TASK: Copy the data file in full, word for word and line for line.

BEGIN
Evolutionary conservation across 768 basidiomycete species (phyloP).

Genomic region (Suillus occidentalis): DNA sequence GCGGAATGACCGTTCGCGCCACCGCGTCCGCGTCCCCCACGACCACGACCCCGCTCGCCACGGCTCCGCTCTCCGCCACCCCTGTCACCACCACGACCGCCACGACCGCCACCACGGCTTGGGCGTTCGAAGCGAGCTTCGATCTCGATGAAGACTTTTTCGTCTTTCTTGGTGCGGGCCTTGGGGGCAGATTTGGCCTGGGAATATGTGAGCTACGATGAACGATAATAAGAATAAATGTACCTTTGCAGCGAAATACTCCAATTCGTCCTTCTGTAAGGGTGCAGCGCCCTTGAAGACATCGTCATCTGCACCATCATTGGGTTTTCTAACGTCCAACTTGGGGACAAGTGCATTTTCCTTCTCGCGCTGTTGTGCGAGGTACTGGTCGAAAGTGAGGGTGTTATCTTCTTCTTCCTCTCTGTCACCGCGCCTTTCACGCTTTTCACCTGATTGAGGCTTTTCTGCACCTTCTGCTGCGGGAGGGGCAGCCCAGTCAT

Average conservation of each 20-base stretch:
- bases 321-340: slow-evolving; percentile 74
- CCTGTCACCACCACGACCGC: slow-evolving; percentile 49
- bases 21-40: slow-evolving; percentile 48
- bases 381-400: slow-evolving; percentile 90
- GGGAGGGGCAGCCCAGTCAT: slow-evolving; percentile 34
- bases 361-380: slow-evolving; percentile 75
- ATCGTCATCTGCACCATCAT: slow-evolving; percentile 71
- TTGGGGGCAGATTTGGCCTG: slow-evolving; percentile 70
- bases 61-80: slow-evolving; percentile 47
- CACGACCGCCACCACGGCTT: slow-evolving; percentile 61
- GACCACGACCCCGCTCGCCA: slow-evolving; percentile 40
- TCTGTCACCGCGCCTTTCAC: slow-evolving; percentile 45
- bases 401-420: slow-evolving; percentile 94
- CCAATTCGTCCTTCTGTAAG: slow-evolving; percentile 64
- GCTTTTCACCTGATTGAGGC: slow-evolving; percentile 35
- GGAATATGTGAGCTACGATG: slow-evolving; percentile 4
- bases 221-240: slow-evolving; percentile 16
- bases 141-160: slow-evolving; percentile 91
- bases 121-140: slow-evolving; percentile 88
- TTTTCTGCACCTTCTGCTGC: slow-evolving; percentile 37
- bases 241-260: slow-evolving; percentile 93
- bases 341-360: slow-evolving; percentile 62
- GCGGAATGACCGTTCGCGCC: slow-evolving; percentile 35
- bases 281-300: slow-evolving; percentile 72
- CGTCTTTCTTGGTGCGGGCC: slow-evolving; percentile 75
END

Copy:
Evolutionary conservation across 768 basidiomycete species (phyloP).

Genomic region (Suillus occidentalis): DNA sequence GCGGAATGACCGTTCGCGCCACCGCGTCCGCGTCCCCCACGACCACGACCCCGCTCGCCACGGCTCCGCTCTCCGCCACCCCTGTCACCACCACGACCGCCACGACCGCCACCACGGCTTGGGCGTTCGAAGCGAGCTTCGATCTCGATGAAGACTTTTTCGTCTTTCTTGGTGCGGGCCTTGGGGGCAGATTTGGCCTGGGAATATGTGAGCTACGATGAACGATAATAAGAATAAATGTACCTTTGCAGCGAAATACTCCAATTCGTCCTTCTGTAAGGGTGCAGCGCCCTTGAAGACATCGTCATCTGCACCATCATTGGGTTTTCTAACGTCCAACTTGGGGACAAGTGCATTTTCCTTCTCGCGCTGTTGTGCGAGGTACTGGTCGAAAGTGAGGGTGTTATCTTCTTCTTCCTCTCTGTCACCGCGCCTTTCACGCTTTTCACCTGATTGAGGCTTTTCTGCACCTTCTGCTGCGGGAGGGGCAGCCCAGTCAT

Average conservation of each 20-base stretch:
- bases 321-340: slow-evolving; percentile 74
- CCTGTCACCACCACGACCGC: slow-evolving; percentile 49
- bases 21-40: slow-evolving; percentile 48
- bases 381-400: slow-evolving; percentile 90
- GGGAGGGGCAGCCCAGTCAT: slow-evolving; percentile 34
- bases 361-380: slow-evolving; percentile 75
- ATCGTCATCTGCACCATCAT: slow-evolving; percentile 71
- TTGGGGGCAGATTTGGCCTG: slow-evolving; percentile 70
- bases 61-80: slow-evolving; percentile 47
- CACGACCGCCACCACGGCTT: slow-evolving; percentile 61
- GACCACGACCCCGCTCGCCA: slow-evolving; percentile 40
- TCTGTCACCGCGCCTTTCAC: slow-evolving; percentile 45
- bases 401-420: slow-evolving; percentile 94
- CCAATTCGTCCTTCTGTAAG: slow-evolving; percentile 64
- GCTTTTCACCTGATTGAGGC: slow-evolving; percentile 35
- GGAATATGTGAGCTACGATG: slow-evolving; percentile 4
- bases 221-240: slow-evolving; percentile 16
- bases 141-160: slow-evolving; percentile 91
- bases 121-140: slow-evolving; percentile 88
- TTTTCTGCACCTTCTGCTGC: slow-evolving; percentile 37
- bases 241-260: slow-evolving; percentile 93
- bases 341-360: slow-evolving; percentile 62
- GCGGAATGACCGTTCGCGCC: slow-evolving; percentile 35
- bases 281-300: slow-evolving; percentile 72
- CGTCTTTCTTGGTGCGGGCC: slow-evolving; percentile 75